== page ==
The puzzle according to the invention comprises a substantially parallelepiped-shaped box having an open face and containing a plurality of support elements adjacent and movable away from the open face perpendicular thereto towards the base of the box, each independently of the others and against the action of respective resilient biassing means; at least one tile provided with identification means resting on each support element on that side thereof facing the open face of the box and parallel thereto, and stop means carried by the box for retaining the tiles, under the action of the said resilient biassing means, in correspondence with the open face of the box, allowing each tile to be moved into correspondence with the support element of one of the adjacent tiles when this support element is pressed towards the interior of the box.

A player uses the puzzle by making successive movements of the various tiles to dispose them in a predetermined logical order or in a predetermined configuration. The level of difficulty of the play may be varied according to the number of tiles associated with each support element. In the case of a single tile on each support element, the level of difficulty of the play will be very low and hence suitable for children, or for teaching purposes, while when there are more than three tiles on each support element the level of difficulty of the puzzle will be very high and hence it will be suitable for particularly expert players.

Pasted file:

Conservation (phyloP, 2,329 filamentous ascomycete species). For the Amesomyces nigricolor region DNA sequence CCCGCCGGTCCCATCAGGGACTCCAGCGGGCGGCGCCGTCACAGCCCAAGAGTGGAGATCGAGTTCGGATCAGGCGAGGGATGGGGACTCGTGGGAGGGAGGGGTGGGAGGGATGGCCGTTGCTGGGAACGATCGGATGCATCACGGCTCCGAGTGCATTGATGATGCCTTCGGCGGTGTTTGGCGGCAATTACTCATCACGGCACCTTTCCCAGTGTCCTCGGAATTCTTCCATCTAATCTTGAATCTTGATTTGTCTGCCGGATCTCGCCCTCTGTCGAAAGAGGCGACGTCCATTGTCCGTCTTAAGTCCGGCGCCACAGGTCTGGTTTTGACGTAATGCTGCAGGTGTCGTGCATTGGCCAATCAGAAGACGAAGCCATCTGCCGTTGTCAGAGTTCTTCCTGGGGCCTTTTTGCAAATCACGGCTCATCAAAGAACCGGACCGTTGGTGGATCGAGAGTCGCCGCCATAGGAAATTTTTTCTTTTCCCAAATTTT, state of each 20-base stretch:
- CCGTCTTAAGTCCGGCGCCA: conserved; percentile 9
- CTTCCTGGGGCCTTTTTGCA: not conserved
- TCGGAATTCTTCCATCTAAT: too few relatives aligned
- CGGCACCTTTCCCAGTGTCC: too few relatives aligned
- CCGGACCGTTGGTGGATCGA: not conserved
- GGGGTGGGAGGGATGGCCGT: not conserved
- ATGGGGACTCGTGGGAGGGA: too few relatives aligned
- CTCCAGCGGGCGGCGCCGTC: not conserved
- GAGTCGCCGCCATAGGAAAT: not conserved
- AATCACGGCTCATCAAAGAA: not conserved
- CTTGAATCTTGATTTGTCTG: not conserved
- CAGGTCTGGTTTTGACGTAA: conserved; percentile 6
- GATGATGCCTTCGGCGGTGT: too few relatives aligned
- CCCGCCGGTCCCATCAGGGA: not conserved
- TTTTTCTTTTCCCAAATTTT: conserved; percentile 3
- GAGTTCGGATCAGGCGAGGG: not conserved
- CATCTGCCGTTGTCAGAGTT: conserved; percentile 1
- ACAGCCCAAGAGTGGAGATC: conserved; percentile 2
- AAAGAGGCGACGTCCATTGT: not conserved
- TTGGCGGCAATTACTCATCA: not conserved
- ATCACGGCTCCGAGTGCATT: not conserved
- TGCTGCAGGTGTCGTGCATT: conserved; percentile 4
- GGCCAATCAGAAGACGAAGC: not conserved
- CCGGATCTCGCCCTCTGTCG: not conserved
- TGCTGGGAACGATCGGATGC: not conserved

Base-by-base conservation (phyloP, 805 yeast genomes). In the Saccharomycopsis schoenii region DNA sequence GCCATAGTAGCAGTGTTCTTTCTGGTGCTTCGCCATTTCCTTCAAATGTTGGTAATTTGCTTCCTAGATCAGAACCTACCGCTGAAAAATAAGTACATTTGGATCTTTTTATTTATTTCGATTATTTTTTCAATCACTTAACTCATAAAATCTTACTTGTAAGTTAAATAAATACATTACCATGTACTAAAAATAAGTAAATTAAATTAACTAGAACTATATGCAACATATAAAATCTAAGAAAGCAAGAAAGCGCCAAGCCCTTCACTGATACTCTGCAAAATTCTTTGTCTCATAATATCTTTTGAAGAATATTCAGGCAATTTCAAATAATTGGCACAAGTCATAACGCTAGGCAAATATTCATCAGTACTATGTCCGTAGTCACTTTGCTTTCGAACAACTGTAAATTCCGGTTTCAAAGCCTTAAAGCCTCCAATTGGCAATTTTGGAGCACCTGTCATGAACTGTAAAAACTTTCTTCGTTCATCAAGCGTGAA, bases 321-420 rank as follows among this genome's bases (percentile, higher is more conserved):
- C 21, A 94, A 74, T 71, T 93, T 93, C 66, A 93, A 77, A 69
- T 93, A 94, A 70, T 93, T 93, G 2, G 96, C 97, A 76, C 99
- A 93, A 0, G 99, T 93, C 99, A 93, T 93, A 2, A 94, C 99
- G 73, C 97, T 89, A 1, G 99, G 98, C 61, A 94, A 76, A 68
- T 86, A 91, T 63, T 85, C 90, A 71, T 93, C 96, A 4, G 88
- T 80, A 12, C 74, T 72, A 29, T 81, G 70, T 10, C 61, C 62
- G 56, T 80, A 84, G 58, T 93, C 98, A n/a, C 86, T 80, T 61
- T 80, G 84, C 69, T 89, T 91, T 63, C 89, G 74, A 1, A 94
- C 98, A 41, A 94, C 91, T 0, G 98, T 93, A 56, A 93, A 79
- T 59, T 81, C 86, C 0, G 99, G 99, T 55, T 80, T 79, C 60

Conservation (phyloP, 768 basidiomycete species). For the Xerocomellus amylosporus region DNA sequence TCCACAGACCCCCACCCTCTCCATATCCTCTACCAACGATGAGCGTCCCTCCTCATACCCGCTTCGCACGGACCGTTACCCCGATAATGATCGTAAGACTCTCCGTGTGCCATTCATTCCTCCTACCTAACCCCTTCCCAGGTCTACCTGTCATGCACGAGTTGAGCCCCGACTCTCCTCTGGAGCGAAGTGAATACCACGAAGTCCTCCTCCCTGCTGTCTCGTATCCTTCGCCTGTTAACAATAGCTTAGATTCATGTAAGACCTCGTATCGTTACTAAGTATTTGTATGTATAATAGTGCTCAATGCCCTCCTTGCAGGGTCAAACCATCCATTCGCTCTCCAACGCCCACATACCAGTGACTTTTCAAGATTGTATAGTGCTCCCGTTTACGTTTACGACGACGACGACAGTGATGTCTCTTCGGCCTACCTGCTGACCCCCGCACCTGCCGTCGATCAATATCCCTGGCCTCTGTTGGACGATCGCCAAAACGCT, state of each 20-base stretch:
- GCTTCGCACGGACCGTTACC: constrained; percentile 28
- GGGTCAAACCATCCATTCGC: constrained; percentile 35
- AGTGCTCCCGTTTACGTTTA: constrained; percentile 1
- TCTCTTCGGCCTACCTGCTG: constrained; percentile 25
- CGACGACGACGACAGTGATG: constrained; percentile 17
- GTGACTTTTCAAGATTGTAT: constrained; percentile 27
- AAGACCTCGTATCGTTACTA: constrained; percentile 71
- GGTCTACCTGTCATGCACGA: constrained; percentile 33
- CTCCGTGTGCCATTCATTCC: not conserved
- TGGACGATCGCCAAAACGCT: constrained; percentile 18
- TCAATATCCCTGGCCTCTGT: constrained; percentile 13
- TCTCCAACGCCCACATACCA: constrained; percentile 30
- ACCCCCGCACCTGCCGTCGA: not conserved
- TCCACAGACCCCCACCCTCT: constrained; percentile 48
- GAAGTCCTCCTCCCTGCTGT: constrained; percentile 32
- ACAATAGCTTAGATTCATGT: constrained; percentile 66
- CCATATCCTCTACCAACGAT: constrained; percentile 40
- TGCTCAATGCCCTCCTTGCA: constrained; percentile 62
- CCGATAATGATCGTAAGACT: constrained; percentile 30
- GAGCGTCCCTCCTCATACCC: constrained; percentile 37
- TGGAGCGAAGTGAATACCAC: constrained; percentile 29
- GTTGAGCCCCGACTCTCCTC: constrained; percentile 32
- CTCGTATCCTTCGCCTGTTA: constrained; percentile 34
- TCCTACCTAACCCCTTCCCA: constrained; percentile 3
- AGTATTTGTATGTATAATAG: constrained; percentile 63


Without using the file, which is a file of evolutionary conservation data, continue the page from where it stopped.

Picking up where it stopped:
According to a first embodiment of the invention, the open face of the box is square and the support elements and their respective tiles are disposed in a matrix in rows parallel to the sides of the container. In this case, the support elements and the tiles are also square.

According to another embodiment of the invention, the open face of the box is rectangular and the support elements and their respective tiles are aligned in a single row, each tile carrying a representation of a card for the game of poker.

The invention will now be described in detail with reference to the appended drawings, provided purely by way of non-limiting example, in which:

FIG. 1 is a perspective view of a puzzle according to a first preferred embodiment of the invention;

FIG. 2 is a transverse sectional view taken on line II--II of FIG. 1;

FIG. 3 is a perspective view on an enlarged scale of a detail of FIG. 1;

FIG. 4 is a perspective view of a puzzle according to a second preferred embodiment of the invention;

FIG. 5 is an exploded perspective view, on an enlarged scale, and partly broken-away of a part of FIG. 4, and

FIG. 6 is a cross-sectional view taken on the line VI--VI of FIG. 4.